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Editor’s Letter: For Positive Changes

Editor’s Letter: For Positive Changes

D

ecember is usually the time of year when we start reflecting on our progress and our actions. It’s when we calculate how close we got to achieving our New Year’s resolutions from way back in January.  It’s when we look at the things we aimed to do and see whether or not we’ve done them — or if we’ve done them correctly.

And it’s not much different here at Girls in Capes.  There are things we hope to see from the world: representation of the groups we are ourselves a part of, representation of other groups we know aren’t represented, and positive changes in geek culture.  2014 has been a year of dubious victories for media representation of traditionally underrepresented groups.

It was the year of #WeNeedDiverseBooks, a campaign to increase diversity in the young adult book industry.  The response to the campaign has been tremendous, sparking discussion and exploration of different authors and books.

Marvel and DC announced a number of movies in their updated list that includes many heroes who could be considered underrepresented: DC’s films include the 2017 Wonder Woman movie, 2018’s Aquaman starring mixed-race Hawaiian Jason Momoa, and 2020’s Cyborg while Marvel has announced a 2017 Black Panther, a 2017 female-led Spider-Man spinoff, and a 2018 Captain Marvel film which will feature Carol Danvers as the title role rather than Mar-Vell. (Comics Alliance has a really great infographic featuring the full release schedule up to 2020.)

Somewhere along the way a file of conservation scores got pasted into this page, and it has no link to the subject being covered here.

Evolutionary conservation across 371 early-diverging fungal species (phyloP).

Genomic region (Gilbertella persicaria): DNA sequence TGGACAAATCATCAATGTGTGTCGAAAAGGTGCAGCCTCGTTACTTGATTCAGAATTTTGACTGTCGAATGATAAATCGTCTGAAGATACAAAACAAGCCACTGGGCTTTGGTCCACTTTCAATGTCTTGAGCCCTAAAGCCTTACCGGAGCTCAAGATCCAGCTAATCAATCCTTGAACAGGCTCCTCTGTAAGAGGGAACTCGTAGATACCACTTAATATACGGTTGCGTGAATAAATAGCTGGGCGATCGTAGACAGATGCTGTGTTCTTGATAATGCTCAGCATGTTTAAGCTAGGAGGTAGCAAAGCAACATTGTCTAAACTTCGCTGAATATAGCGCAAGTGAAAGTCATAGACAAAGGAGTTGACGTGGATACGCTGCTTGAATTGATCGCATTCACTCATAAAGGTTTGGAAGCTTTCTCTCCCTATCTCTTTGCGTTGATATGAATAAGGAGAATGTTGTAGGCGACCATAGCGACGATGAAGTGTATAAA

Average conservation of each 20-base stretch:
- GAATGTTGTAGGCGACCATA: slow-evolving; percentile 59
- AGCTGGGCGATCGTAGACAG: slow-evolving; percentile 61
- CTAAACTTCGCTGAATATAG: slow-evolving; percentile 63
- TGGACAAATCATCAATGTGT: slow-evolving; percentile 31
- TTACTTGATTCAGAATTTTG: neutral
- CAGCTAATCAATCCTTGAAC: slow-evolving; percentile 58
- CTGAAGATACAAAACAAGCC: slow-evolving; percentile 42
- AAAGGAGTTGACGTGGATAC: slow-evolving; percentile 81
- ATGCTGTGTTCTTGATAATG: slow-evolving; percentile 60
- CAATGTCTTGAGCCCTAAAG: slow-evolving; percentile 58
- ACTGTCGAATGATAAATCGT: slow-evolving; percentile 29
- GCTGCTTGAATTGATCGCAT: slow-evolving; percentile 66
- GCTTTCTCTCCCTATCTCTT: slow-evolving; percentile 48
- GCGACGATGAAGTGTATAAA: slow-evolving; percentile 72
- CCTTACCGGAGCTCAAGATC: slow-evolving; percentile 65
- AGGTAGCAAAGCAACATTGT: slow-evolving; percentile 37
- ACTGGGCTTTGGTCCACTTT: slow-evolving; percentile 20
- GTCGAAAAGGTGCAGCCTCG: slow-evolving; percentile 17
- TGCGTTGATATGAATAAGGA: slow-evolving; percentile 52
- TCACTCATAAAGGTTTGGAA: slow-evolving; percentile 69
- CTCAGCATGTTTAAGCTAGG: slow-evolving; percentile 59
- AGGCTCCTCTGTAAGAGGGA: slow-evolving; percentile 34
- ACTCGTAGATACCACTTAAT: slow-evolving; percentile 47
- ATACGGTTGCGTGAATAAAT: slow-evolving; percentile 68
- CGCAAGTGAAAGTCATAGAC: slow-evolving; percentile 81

The release of Catching Fire and Disney’s Big Hero 6 could also be considered victories of representation. Catching Fire had the largest box office opening might of 2014 — despite the “fact” that female action heroes can’t make money in Hollywood.  Big Hero 6’s opening weekend proved a movie featuring an Asian American cast — and an Asian American hero — could be equally loved by kids as a movie with a blindingly white cast.

But 2014 has also had a number of deeply saddening events, both in entertainment and in major national events.  It’s not that we’re strangers to this sort of ugliness — but we had hoped that, in 2014, we could transcend the ugliness of the past.

It was the year of GamerGate, an ongoing movement with misogyny at its roots.

It was another year of whitewashing — in casting the new film Pan, in casting the upcoming Exodus: Gods and Kings, in casting the upcoming Age of Ultron.  (And the list probably only goes on.)

2014 was a year of victories and defeats for equal and positive representation across different industries in geek culture.  As we close out the year, we reflect on the victories we’ve seen, the losses we’ve taken, and look forward to a future where things are better.

Feliza Casano is a fan of anime, manga, and every sort of book as well as editor in chief at Girls in Capes. She writes for all sections of the site, and she’s the one behind GiC’s Facebook and Twitter. Follow her on Twitter @FelizaCasano.

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Feliza Casano
Editor at Girls in Capes
Feliza founded Girls in Capes in 2013. She edits and writes for all sections of the web magazine, specializing in science fiction and manga. She occasionally live-tweets @FelizaCasano and you can find her at the same handle on Instagram posting pictures of paper products.
Feliza Casano
Written by Feliza Casano

Feliza founded Girls in Capes in 2013. She edits and writes for all sections of the web magazine, specializing in science fiction and manga. She occasionally live-tweets @FelizaCasano and you can find her at the same handle on Instagram posting pictures of paper products.